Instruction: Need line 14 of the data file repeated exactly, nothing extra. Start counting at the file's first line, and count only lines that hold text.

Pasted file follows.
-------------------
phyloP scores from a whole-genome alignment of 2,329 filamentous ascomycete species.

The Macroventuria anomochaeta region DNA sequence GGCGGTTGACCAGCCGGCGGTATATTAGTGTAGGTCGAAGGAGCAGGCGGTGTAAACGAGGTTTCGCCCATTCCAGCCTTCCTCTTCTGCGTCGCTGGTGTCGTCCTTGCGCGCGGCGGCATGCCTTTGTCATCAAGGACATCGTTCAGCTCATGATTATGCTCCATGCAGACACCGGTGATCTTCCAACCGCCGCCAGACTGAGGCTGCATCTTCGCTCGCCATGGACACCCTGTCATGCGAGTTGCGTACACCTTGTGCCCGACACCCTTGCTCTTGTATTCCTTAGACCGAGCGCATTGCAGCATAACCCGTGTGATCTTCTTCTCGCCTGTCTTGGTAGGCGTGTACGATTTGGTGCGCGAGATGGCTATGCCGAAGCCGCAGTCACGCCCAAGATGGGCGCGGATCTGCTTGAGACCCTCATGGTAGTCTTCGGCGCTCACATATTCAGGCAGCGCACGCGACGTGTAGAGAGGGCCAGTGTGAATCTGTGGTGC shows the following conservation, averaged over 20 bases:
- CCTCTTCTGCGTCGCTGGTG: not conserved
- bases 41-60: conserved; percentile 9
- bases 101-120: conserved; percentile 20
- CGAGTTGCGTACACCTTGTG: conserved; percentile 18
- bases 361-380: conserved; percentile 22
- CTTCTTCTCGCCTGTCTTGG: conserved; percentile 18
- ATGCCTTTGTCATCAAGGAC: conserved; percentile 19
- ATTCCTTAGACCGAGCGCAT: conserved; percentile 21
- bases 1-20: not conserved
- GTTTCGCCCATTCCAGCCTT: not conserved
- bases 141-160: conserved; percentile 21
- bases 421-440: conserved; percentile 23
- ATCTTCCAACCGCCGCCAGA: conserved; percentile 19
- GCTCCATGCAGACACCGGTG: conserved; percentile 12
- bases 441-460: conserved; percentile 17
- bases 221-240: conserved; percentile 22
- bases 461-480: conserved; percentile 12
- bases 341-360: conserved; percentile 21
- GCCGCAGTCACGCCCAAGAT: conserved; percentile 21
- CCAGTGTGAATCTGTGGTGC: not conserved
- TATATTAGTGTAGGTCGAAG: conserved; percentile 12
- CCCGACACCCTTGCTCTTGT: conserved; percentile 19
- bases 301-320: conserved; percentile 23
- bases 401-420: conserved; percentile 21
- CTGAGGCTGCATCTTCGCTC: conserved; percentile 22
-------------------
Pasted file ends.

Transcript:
- bases 421-440: conserved; percentile 23